Tuesday, June 15, 2010


Viva the vuvuzela

In 2007, the ICC Cricket World Cup came to the Caribbean. For a cricket loving nation hosting this championship was a remarkable achievement. countries, egged on by the WICB responded to the call to upgrade and in some case build new stadiums to host these games. Despite the home team's cellar status, fans were still excited about seeing the big teams in action whilst holding out hope for their beleaguered team. This was before the ICC rules threatened to wipe the excitement off the faces of the cricket loving public.

No longer were the conch shells, bugles, horns, drums etc which were integral to the Caribbean cricketing experience allowed. Added to that, the picnic baskets and the accompanying beverages were a no no. CWC 2007 turned out to be a sterile affair lacking the flair and verve that characterises the West indian experience. Not surprisingly fans stayed away. Realising the folly of their ways The ICC T20 World cup hosted had no such restriction and the fans were encouraged to "bring it". The "it"" being the horns, bugles,drums and conch shells that made the cricket grounds come alive.

Fast forward to 2010, South africa and by definition the African continent is hosting football's world cup. It is the first time the football world cup has gone to that part of the world and excitement is fever pitch. Most if not all of us have seen the exuberant Africans decked in their country's colour proudly declaring allegiance. Football fans the world over have their unique tradition that is associated with the game. The Brazilians beat their samba drums, the Mexicans introduced us to the "wave", the English chant non stop at their games and the South africans blow vuvuzelas. However, these vuvuzelas have come under fire from footballers, media and fans for what they term its annoying buzz. The exclusion of vuvuzelas from stadiums was gathering such momentum that FIFA was forced to make intervene. President Joseph Blatter in his ruling had this to say "it is african culture, we are in Africa and we have to allow them to practice their culture as much as they want to. Vuvuzelas, drums and singing are part of African celebrations, it is a part of their celebrations,part of their culture, so let them blow it".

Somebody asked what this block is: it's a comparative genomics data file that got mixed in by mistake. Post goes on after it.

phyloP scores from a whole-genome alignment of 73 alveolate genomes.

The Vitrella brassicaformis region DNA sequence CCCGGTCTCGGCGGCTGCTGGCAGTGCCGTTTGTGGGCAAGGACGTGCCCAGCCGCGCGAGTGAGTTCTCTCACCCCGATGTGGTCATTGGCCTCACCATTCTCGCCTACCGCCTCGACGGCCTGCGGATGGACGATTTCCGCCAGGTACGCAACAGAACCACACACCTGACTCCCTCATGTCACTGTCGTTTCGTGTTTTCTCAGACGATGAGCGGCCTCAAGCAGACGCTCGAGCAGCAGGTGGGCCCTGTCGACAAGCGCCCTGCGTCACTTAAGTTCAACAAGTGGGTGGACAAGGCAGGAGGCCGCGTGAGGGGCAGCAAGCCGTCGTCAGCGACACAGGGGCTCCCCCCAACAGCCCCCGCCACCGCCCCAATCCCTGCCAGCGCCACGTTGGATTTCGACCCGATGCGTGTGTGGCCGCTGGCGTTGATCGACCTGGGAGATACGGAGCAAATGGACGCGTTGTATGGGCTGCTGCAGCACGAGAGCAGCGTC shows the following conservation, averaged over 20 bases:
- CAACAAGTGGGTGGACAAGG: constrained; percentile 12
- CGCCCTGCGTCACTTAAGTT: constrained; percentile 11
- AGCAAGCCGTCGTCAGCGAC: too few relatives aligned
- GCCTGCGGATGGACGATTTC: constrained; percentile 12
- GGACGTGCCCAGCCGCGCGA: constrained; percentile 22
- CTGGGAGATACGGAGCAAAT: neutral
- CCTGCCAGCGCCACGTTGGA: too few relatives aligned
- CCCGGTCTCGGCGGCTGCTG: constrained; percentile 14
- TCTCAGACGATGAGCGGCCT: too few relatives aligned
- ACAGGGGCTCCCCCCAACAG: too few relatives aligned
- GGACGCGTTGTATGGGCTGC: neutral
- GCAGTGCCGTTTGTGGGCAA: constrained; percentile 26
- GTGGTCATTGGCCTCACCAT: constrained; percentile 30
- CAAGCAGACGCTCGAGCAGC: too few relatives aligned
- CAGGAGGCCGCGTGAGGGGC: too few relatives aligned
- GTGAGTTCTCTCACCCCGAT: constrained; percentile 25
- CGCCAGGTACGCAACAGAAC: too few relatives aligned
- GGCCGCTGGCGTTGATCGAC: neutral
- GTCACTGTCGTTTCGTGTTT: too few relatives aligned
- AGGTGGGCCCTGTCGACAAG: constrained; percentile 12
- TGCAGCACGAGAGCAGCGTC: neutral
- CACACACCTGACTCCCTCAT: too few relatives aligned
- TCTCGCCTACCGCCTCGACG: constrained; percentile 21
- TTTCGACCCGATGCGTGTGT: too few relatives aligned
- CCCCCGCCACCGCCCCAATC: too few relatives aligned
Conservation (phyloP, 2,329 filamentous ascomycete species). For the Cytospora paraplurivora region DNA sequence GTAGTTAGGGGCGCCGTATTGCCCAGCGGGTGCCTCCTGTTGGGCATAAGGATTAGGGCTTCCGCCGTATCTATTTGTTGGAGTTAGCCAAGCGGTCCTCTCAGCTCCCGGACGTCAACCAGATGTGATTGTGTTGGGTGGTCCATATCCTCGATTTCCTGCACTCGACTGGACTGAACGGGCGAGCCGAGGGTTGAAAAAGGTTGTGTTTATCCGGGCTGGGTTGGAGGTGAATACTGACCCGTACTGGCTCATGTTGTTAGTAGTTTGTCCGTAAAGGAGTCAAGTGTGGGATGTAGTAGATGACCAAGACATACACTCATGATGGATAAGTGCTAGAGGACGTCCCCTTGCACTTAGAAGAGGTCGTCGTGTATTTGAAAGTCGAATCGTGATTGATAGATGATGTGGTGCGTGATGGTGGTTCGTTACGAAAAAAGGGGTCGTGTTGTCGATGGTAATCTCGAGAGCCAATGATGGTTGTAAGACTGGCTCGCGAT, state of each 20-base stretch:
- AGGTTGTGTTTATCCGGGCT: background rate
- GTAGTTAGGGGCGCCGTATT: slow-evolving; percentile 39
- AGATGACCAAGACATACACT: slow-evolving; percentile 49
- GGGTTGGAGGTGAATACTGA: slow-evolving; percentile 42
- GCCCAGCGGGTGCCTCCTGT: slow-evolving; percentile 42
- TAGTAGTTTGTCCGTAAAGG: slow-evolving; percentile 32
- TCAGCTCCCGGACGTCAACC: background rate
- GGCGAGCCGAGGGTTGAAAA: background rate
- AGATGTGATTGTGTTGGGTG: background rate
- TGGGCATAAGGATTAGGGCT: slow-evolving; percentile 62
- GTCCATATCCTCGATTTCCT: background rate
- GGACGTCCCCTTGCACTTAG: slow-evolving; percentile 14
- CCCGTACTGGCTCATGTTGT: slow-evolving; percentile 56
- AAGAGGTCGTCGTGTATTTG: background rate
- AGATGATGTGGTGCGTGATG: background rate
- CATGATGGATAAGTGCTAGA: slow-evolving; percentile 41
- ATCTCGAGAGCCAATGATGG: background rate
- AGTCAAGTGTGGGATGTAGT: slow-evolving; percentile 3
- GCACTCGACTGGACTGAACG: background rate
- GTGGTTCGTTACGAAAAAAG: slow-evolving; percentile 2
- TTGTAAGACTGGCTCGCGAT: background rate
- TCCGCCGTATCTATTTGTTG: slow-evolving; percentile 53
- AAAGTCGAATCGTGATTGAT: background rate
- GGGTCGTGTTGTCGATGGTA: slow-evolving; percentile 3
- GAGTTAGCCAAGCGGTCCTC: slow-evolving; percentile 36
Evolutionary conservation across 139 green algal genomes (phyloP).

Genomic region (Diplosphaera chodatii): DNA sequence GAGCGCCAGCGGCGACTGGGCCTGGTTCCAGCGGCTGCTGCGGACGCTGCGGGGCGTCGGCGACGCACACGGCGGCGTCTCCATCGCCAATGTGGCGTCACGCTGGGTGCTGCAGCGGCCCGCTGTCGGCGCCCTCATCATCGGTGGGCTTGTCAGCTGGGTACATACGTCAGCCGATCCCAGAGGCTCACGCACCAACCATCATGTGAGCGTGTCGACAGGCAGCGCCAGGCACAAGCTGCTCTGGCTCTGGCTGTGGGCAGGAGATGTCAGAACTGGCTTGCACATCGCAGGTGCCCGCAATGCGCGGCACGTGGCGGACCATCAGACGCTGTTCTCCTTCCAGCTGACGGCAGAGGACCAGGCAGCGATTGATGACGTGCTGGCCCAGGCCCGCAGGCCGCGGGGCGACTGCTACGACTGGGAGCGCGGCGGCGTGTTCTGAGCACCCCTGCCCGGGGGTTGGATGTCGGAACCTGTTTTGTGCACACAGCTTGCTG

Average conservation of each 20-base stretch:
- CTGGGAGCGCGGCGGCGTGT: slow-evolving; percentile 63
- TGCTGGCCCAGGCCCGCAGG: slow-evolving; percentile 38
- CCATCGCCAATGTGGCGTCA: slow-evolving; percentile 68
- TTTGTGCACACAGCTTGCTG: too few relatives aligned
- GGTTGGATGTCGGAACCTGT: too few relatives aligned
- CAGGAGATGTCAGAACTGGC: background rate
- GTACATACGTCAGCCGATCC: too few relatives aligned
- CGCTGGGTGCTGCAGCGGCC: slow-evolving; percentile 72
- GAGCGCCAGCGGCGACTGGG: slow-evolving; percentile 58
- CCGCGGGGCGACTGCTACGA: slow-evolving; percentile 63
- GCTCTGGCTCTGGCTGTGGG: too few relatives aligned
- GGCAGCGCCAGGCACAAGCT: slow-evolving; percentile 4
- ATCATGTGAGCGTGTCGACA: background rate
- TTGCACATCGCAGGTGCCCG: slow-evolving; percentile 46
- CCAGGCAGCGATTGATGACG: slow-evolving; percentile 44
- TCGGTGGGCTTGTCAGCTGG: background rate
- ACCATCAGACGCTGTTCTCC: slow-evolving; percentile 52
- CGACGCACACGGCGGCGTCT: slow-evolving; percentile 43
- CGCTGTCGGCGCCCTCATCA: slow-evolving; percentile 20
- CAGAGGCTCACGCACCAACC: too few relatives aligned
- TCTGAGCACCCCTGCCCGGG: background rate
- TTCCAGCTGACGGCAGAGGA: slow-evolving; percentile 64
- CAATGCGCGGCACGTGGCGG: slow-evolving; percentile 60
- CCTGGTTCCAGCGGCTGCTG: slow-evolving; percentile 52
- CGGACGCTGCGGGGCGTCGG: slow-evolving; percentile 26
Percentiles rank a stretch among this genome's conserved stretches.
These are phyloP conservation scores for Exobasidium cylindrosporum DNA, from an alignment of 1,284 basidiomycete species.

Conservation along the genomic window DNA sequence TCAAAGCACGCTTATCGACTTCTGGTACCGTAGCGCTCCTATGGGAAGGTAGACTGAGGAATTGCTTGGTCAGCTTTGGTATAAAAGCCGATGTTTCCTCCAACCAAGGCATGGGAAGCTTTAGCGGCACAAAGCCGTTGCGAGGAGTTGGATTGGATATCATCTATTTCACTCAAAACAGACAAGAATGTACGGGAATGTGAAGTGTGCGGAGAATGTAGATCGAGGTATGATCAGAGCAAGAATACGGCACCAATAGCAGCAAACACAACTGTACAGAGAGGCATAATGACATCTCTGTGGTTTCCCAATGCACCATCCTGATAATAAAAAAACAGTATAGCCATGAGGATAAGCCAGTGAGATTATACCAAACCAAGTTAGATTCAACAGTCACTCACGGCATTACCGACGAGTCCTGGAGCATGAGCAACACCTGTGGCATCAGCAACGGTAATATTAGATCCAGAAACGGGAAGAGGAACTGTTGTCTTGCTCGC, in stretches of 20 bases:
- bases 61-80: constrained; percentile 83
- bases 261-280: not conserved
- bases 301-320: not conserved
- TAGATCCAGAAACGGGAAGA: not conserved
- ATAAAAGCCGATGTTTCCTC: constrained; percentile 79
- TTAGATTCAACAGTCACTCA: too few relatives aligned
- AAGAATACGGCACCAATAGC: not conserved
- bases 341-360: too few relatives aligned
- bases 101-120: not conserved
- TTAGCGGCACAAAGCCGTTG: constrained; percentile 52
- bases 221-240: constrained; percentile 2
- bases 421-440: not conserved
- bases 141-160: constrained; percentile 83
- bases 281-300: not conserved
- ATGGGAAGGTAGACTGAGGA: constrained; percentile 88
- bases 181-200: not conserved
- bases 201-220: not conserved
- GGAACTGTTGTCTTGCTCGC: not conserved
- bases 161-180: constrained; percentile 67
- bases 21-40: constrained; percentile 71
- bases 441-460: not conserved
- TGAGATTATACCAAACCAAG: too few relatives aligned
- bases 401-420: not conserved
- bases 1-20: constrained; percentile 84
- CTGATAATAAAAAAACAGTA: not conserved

Those are sentiments I totally endorse and I only wish the ICC had the sense to relax the repressive regulations they imposed on CWC 2007. Whilst it was not a West Indian world cup and it is not an African World Cup, there are certain aspects that should not be dictated by outside powers. Kudos to Sep Blatter

Well I'm not sure how it is part of African culture when it was invented in the 1970s and only became popular in the 1990s.

'Vuvuzela' is a Zulu word however. It translates loosely to "I AM ANNOYING THE FUCK OUT OF YOU!"
it is here to stay Chris. Get over it son
Great. The bees are all dying off and being replaced by plastic horns.
Very Good.
Viva Blatter! He said it all.
You know, some cultures practiced cannibalism... But I don't think the World Cup in New Zealand should allow human-kabobs because it was part of their culture....

Just sayin...
I endorse his sentiments too ... let them blow their vuvuzelas.

I was telling my mom the other day: THAT's how I know Caribbean people are of African descent --- you see where the love for excitement and noise comes from? Straight Africa!!
People can't expect to visit/watch an event in another country and not be surprised by at least one thing, huh?!

I think they are annoying but its what they do over there and I dont see why you should allow someone into your country to steal your joy.

Mind you like all these big name events I wonder how they really help the poor and underprivileged in the south african society and whether young joe blow in a shany town will be better off once the vuvuelas stop.
I want a vuvuzela!!! LOL!
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